Want to garden with us in 2019? Applications now available!

Set your 2019 resolution today: join your neighborhood community organization with a serious love for gardening! Online applications are now available for the 2019 season.
 
Last year’s gardeners have first priority until 2/15/19, and then we will assign remaining garden beds on a first-come, first-served basis. Total cost is just $35 ($25 to help cover operating costs, $10 maintenance deposit refunded once beds are cleaned up at the end of the season).
 
Get all the details on our “Garden with Us” page, then apply today.
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Coffee, Donuts, Neighbors (and Weeding): Fall Community Garden Cleanup, 10/6

We have had a truly amazing third growing season at Arsenal Park. From the 21 garden beds bursting with life to our second annual neighborhood garden tour to our weekly by-donation yoga in the garden classes to our amazing spring seedling sale to the monarch caterpillars who found a home in our milkweed plants this summer, it has really been a great year.

And now we are reaching out for your help: join us for our fall garden cleanup! Just two hours of your time will make a HUGE difference at the garden so we’re ready to plant again next spring. We’ll have coffee, donuts, and a lot of fun.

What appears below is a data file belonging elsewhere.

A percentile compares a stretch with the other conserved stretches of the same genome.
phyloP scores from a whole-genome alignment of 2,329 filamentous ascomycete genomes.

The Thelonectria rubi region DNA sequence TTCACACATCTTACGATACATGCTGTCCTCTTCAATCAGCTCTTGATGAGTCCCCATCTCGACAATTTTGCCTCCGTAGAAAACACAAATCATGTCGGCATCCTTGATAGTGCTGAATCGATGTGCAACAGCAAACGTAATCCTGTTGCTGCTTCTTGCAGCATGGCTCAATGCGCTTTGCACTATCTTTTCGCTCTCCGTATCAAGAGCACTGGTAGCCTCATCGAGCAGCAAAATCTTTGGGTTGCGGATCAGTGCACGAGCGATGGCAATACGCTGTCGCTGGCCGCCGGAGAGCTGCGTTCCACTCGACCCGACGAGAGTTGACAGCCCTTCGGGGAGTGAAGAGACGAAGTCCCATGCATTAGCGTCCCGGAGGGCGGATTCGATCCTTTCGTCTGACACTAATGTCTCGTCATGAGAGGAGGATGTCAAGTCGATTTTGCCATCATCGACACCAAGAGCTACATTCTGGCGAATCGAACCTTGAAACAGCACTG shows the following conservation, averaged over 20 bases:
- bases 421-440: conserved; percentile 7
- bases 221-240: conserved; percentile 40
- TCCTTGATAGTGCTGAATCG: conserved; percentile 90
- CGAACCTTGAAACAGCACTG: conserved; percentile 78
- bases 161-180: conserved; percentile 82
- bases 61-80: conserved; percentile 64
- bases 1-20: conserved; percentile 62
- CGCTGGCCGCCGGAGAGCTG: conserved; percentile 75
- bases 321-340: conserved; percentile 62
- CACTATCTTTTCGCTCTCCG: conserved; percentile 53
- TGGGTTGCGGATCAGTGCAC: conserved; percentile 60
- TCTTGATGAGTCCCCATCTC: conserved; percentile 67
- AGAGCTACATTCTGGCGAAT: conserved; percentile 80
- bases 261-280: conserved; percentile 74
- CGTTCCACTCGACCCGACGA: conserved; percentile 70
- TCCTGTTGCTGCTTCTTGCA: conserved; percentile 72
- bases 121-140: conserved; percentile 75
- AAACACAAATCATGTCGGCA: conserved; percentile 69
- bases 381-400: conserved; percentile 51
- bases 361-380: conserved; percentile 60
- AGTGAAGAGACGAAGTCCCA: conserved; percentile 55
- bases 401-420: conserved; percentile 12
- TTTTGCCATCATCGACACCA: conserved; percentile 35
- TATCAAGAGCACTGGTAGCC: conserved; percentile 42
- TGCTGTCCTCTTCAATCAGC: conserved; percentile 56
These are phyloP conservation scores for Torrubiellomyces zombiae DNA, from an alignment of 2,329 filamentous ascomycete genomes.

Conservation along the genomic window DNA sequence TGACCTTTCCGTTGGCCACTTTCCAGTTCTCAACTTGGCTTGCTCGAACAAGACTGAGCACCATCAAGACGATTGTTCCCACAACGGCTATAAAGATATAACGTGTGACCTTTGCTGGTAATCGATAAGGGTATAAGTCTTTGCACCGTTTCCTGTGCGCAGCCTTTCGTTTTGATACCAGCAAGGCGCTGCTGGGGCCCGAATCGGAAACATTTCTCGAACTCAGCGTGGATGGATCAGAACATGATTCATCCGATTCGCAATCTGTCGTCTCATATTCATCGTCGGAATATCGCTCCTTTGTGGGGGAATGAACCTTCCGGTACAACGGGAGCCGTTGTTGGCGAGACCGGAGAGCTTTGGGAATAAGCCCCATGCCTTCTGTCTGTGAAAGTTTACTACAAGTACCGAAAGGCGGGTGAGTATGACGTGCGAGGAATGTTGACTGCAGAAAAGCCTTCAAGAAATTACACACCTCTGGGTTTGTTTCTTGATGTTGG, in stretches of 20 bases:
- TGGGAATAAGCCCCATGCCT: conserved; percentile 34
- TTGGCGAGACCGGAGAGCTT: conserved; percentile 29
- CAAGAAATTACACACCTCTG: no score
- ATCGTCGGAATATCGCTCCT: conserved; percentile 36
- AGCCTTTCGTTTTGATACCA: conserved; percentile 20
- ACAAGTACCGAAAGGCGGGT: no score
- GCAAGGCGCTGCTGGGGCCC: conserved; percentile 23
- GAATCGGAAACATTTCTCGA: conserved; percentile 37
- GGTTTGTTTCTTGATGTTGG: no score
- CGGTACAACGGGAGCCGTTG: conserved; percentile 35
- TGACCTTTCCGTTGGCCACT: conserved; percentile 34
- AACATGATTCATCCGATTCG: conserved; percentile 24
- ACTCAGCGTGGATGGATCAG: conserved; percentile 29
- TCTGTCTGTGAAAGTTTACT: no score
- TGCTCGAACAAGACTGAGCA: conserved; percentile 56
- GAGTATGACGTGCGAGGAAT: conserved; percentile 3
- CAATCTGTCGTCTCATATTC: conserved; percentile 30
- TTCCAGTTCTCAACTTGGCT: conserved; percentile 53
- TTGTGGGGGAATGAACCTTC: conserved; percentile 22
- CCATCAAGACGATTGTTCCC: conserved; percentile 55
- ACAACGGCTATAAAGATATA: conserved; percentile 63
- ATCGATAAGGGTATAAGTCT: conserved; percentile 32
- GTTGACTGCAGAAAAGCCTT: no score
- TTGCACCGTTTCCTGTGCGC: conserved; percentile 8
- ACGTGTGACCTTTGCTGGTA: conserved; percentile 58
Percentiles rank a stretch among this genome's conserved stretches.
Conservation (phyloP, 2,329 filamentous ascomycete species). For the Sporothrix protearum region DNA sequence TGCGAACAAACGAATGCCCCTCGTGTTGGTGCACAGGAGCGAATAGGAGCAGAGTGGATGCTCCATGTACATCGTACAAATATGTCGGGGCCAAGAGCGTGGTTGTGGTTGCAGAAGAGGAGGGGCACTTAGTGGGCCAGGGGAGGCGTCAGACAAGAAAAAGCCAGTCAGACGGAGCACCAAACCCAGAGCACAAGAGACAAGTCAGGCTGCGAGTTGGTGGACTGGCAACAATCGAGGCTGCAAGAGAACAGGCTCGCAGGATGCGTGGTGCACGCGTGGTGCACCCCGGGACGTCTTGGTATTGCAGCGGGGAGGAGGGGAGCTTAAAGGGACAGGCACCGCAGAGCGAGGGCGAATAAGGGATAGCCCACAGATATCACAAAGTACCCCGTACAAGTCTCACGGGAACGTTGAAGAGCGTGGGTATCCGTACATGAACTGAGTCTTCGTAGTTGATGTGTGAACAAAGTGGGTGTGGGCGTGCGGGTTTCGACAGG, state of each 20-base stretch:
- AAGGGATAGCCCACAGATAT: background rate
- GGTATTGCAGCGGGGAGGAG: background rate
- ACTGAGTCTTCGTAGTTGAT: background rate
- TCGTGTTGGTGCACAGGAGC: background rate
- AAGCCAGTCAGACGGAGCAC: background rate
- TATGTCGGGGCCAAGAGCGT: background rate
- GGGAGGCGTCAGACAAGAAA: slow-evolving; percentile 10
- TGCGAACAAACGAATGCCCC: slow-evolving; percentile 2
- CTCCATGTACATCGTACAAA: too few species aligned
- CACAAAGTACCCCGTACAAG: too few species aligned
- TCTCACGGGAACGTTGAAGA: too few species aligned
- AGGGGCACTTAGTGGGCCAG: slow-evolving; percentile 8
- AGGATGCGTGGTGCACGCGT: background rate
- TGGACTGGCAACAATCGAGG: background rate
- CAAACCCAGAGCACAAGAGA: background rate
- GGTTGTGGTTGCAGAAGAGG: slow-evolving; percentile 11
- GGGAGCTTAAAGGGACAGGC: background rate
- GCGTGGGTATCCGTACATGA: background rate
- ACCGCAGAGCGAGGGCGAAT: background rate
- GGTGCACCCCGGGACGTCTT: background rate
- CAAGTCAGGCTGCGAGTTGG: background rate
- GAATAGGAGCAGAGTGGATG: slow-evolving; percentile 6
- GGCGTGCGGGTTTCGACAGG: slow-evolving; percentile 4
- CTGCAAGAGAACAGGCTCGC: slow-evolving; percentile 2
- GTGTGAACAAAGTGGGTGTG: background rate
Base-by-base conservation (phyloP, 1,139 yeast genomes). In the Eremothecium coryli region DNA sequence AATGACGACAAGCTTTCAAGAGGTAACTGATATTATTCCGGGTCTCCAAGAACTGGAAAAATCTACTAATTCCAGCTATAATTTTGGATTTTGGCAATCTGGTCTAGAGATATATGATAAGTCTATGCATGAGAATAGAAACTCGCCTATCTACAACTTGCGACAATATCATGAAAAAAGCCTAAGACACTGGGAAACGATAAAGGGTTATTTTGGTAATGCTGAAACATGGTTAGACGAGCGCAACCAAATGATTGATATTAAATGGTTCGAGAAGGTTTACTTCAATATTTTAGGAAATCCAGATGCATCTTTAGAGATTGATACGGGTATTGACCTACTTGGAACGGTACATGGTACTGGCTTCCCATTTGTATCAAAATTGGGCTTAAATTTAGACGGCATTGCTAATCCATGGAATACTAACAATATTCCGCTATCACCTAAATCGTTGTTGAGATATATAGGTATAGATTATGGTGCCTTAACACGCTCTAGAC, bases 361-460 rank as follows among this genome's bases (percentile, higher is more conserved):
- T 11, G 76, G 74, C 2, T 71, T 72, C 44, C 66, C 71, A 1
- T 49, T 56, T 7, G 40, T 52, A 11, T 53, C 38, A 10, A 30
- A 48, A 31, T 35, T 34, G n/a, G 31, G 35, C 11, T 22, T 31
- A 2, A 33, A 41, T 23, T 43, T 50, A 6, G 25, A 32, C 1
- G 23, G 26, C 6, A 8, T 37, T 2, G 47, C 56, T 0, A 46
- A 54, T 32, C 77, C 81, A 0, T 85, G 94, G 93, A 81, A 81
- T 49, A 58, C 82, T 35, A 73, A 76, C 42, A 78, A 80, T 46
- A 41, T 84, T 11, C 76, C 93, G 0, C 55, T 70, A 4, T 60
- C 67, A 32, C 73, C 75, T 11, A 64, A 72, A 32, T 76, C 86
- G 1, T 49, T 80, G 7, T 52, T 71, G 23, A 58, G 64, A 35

WHAT: Fall Garden Cleanup

WHEN: Sat., October 6, 10am-noon

WHERE: Keystone-Monon Community Garden at Arsenal Park, 1400 E. 46th St.

WHO: YOU! All are welcome – we will have different projects for all age ranges.

WHAT TO BRING: Yourself, your friends, a water bottle, and some garden gloves and digging/weeding tools if you have them

We’ll see you there!

I get by with a little help from my friends: Companion planting herbs

So many times, we fall into the trap of making an herb “section” of our garden and putting all the herbs together. We love this article we just stumbled across on companion planting herbs – or planting them alongside certain vegetable plants to yield a stronger, more productive garden.

When you companion plant with herbs, you can:

  • increase yields
  • repel pests
  • encourage pollination
  • provide shelter for beneficial insects

Learn how to use dill, marigolds, chives, basil, parsley, lavender, and rosemary for a stronger – and tastier – garden this summer:Companion Planting with Herbs for a More Robust Garden” by Chris Dalziel on Attainable Sustainable.

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Six Days Away: Our Spring Seedling Sale and Mother’s Day Pop-Up Shop!

The countdown to our Seedling Sale and Mother’s Day Pop-Up begins! This Saturday, April 28, we will have over 300 beautiful seedlings for your garden. All proceeds benefit the Keystone-Monon Community Garden, which is a completely volunteer-, donation-, and community-driven endeavor.